Turkey’s Bilgi University joins CERN’s efforts to unlock dark matter

Turkey’s Bilgi University joins CERN’s efforts to unlock dark matter

ISTANBUL - Anadolu Agency
Turkey’s Bilgi University joins CERN’s efforts to unlock dark matter

AA photo

Turkey’s Istanbul Bilgi University has begun collaboration with the European Organization for Nuclear Research, also known as CERN, to become part of its Atlas experiment, which aims to observe dimensions and particles that could make up “dark matter” - a mysterious substance that is believed by researchers to make up most of the universe. 

In March, Istanbul Bilgi University became CERN’s project coordinator at the national level, an effort which will advance scientific and technological fields in the country, according to the project’s coordinator, Prof. Serkant Ali Çetin, who announced the details of the collaboration at a press conference on the university’s campus on April 13. 

“As the project’s national coordinator, Bilgi will coordinate all scientific efforts at the national level that are conducted with regards to the Atlas experiment,” Çetin said, adding that nearly 30 scientists would contribute to the “umbrella” project carried out by the university. The Turkish Atomic Energy Authority (TAEK), the country’s official nuclear energy institution, will also provide support to the project. 

“Our aim is to make sure [Turkey’s] industry and economy benefits at the maximum level from the technological developments which are triggered by research,” Çetin said, adding the country has begun to contribute greatly towards cooperation in the field of technology since becoming an associate member of CERN on May 2015.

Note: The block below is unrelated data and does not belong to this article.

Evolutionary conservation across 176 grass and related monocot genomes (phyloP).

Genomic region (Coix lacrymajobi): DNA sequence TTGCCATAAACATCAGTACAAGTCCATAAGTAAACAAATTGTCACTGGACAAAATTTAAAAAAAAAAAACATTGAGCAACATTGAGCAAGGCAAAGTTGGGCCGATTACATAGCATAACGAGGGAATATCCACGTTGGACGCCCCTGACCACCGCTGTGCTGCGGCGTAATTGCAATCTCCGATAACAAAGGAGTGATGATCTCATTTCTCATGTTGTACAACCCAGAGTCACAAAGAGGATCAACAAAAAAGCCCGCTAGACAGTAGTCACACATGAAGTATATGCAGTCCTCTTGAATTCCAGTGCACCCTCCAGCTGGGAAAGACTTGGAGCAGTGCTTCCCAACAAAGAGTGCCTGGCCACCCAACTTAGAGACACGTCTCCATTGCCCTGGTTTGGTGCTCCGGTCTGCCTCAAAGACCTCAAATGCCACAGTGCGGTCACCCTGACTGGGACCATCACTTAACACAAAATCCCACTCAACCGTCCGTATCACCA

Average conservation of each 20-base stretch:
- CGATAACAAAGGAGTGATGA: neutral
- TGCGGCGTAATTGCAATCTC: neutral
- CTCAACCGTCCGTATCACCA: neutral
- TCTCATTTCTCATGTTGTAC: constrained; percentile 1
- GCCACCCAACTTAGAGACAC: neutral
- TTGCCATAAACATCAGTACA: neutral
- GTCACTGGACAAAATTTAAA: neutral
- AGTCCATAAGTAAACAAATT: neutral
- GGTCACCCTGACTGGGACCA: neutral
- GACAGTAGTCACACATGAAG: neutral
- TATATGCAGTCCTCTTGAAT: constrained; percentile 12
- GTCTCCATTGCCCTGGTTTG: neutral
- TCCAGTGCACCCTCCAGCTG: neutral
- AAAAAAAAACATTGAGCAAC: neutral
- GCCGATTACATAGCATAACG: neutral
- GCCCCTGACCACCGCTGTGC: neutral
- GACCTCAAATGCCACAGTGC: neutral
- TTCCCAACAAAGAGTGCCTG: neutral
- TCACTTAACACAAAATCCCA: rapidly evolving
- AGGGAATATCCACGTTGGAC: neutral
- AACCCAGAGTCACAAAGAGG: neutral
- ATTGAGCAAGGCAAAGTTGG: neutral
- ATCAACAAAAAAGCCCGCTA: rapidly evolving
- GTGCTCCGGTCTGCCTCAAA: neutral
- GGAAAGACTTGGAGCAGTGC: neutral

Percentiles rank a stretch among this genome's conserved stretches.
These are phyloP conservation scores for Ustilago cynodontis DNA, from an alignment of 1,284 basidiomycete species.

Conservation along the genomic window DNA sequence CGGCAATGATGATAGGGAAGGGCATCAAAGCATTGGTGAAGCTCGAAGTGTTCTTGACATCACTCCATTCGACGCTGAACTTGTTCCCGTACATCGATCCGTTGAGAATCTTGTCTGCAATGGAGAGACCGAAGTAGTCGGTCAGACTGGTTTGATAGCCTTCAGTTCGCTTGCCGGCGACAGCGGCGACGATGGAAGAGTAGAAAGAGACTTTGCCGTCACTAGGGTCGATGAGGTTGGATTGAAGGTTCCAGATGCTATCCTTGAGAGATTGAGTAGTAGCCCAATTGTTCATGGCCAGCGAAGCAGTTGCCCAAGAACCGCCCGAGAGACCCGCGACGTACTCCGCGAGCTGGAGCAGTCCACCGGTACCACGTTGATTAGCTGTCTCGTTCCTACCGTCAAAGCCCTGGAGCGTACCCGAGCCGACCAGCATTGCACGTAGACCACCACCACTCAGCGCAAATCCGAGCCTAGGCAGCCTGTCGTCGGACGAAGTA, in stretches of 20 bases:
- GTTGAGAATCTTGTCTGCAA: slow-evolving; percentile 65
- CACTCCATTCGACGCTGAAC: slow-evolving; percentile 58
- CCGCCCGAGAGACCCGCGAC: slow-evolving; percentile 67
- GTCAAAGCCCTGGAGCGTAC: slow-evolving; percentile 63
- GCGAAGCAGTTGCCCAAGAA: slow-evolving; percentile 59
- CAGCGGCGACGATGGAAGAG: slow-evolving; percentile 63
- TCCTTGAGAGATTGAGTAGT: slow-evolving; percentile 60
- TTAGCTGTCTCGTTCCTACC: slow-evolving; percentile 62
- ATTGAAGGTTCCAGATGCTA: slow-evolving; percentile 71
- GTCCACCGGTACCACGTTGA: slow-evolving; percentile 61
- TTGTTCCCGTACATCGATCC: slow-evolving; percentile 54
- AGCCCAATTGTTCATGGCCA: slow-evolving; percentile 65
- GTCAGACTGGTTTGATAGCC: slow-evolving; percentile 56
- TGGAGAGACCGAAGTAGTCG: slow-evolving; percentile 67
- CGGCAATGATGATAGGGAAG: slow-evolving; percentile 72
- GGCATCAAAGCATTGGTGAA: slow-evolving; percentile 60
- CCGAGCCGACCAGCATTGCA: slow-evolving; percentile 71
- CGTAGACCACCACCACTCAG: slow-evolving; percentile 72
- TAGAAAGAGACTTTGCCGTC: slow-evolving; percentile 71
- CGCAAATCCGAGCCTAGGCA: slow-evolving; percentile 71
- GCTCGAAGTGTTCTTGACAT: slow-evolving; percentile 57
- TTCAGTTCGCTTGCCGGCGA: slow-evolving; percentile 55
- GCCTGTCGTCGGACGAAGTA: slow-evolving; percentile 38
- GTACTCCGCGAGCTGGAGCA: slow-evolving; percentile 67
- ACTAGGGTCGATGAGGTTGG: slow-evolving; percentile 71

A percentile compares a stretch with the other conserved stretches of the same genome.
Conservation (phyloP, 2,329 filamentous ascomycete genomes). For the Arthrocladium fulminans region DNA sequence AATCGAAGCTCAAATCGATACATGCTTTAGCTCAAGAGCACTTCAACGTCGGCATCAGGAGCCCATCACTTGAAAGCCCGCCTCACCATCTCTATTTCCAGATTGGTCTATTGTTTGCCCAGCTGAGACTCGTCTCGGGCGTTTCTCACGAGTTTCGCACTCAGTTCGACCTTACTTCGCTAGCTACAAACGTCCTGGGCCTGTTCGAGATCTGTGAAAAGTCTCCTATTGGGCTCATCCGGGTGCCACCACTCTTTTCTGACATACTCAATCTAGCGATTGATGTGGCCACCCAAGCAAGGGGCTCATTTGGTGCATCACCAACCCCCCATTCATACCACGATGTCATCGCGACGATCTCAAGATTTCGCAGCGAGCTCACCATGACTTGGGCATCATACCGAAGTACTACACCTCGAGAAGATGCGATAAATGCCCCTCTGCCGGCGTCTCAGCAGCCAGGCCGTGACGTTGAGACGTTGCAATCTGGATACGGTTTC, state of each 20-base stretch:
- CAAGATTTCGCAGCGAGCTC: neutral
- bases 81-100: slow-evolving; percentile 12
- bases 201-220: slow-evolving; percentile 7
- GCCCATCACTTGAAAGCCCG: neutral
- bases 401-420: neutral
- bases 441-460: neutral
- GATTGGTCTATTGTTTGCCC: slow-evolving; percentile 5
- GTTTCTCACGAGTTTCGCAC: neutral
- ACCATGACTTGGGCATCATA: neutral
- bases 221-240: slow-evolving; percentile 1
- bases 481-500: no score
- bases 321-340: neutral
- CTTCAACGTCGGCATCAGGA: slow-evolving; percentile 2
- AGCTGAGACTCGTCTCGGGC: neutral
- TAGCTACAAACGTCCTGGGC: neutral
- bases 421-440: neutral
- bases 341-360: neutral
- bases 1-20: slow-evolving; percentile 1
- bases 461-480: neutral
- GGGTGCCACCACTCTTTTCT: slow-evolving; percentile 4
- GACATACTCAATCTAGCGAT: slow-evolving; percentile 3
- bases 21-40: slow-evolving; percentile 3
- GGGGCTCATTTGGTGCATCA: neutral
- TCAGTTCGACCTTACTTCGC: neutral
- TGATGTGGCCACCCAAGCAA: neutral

The professor also remarked that the university recently inaugurated the country’s first center for high energy physics in an effort to conduct comprehensive research in the field and train qualified specialists. 

“Our priority target is to train expert human resources in the field of high energy physics and contribute to forming an infrastructure in the country with a strong research team,” he said, adding the center will start hosting informative open-house conferences on science, in line with its mission. 

The university will also host the CERN Accelerator School, which has been providing training in particle physics for 30 years, in September – a first in Turkey. Moreover, it will join another important project by CERN, the CAST Axion Solar Telescope experiment, which searches for hypothetical particles called “axions” that can be found in the center of the Sun.  

CERN’s laboratories near Geneva contain accelerators which make particles collide with each other at almost the speed of light, which gives scientists clues about how the universe works and an understanding of the laws of nature.        

In 2012, experiments at CERN’s Large Hadron Collider in Geneva concluded that they had discovered a new particle – the Higgs Boson.        

Physicists Francois Englert and Peter Higgs were awarded the Nobel Prize in Physics in 2013 “for the theoretical discovery of a mechanism that contributes to our understanding of the origin of mass of subatomic particles.”